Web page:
Univ. of Colorado seeks dismissal of tenured professor after he called alleged sex assault victim 'promiscuous'
The professor accused the alleged victim of falsifying her claims to cover up cheating on her boyfriend.
CU’s Office of Discrimination and Harassment operates under a cloak of secrecy without due process according to the professor's attorney.
Barnett allegedly shared his thoughts about the female student’s sexual history, marital relationship and sexual behavior the night of the alleged assault with students and faculty members.
The University of Colorado (CU) is seeking to dismiss a tenured philosophy professor after he independently published a 38-page report painting an alleged sexual assault victim as “sexually promiscuous.”
The alleged assailant is a doctoral student, said to be in his mid-30’s and also in the philosophy department. He is accused of assaulting the female at an off-campus party back in August 2012. He was then hired to work at the university that fall before the victim reported her claim to CU’s Office of Discrimination and Harassment (ODH) two months later in October.
The identities of the alleged assailant and the female victim were not released because no formal arrests were made.
The case’s proceedings are held confidential, but according to the victim’s notice of claim and the Boulder Police Department report, the male student was found in violation of the university’s sexual harassment policy and was suspended from his position. University officials later decided not to renew his contract.
Professor David Barnett was said to be a close mentor to the male student and didn’t feel the investigation sustained enough substantial evidence to let the student go. Barnett felt that it was his moral obligation to express his concerns about the case and did so by writing a 38-page report painting the victim as “sexually promiscuous” and accusing her of falsifying her claims to cover up cheating on her boyfriend.
"Because ODH operates under a cloak of secrecy and without due process, professor Barnett was concerned that this likely was not an isolated incident,” Brian Moore, Barnett’s attorney told The Daily Camera. “[He] felt ethically obligated to do what he could to stop this abuse of authority, and hopefully in the process correct what he views as a miscarriage of justice against his former student."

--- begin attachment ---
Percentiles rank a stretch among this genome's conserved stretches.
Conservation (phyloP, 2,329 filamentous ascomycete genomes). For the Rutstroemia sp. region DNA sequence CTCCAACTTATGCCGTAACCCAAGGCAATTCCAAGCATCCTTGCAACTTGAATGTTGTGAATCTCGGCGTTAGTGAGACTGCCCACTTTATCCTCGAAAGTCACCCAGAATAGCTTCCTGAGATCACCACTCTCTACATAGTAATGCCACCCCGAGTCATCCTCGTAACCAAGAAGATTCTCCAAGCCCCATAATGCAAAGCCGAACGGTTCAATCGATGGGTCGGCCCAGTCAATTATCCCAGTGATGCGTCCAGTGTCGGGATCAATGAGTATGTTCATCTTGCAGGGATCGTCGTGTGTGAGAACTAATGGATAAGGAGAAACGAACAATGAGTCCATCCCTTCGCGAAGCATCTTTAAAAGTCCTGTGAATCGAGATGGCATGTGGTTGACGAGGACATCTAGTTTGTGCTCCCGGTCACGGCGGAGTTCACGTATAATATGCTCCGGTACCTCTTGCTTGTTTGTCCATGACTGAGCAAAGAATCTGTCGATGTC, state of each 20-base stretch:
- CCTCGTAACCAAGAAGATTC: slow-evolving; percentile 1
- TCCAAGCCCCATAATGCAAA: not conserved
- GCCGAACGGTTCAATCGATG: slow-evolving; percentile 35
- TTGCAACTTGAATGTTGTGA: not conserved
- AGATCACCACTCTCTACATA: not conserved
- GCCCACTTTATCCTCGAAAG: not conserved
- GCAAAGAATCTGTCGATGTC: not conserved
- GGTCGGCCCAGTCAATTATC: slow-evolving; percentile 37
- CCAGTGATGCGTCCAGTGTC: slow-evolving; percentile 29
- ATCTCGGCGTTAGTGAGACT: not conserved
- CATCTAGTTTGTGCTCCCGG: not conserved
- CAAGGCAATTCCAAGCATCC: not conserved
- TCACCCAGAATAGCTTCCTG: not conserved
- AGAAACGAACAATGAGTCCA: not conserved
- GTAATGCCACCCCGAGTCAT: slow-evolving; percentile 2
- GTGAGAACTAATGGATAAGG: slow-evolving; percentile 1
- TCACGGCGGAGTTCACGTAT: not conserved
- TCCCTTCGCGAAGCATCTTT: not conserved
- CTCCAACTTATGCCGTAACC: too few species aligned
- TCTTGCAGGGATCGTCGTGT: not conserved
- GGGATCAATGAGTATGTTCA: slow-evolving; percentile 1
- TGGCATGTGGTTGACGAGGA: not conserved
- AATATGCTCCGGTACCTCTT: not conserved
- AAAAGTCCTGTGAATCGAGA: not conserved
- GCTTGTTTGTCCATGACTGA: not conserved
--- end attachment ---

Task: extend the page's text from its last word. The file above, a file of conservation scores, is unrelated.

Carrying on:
After receiving the report, the university hired Denver attorney David Fine to conduct an independent investigation of the case. This secondary investigation cost the university a hefty $148,589.15.
The notice of claim states that Barnett shared his thoughts about the female student’s sexual history, marital relationship and sexual behavior the night of the alleged assault with students and faculty members.
The female student thought about suing the university but decided not to go through with it. The case in its entirety caused the student “emotional pain and suffering, depression, anxiety and suicidal ideation, damage to educational career and reputational harm.” The overall damage would cost the university a total of $2 million, according to the victim’s lawyers.
The university finalized a settlement of $825,000 Thursday. $520,000 will go to the victim and the remaining $305,000 will go to her attorneys.
"She felt it was very important to bring that issue to the attention of the appropriate parties within the university,” said Debra Katz, the female’s attorney. “[N]ot only [to] protect her own rights, but to ensure that other people who come forward and report serious Title IX violations are not retaliated against.”
Barnett will fight his removal on the basis of practicing his First Amendment right to free speech and Colorado’s statute that protects whistleblowers.
"Every male member of the CU philosophy department already has had his reputation damaged as a result of the administration's selective release of information," Moore said. "Now, even though professor Barnett is not accused of harassing anyone, the administration is attempting to make him the scapegoat."
The female student has decided to stay at the university despite the circumstances.
"We must honor her trust by ensuring not only that she has every opportunity to succeed, but also by taking the steps that will enable every student to thrive in a community free from discrimination and harassment," university’s chancellor Philip DiStefano wrote in a statement about the settlement. "This settlement is part of our ongoing, intense effort to combat gender discrimination and sexual harassment across the campus."
The case coincides with other recent issues within CU philosophy department, including a federal investigation of possible Title IX violations and a detailed report claiming alleged sexual harassment, bullying and other unprofessional misconduct.
Barnett has been with the university since 2005, and if fired, will be the fourth tenured professor ever dismissed by the university in 138 years since its foundation.
“The Committee's review of dismissals for cause shall proceed as expeditiously as possible,” CU Spokesperson Ryan Huff told Campus Reform. “Hearings should be concluded and recommendations made to the president within 80 days after referral to the dismissal for cause panel by the Committee Chair.”
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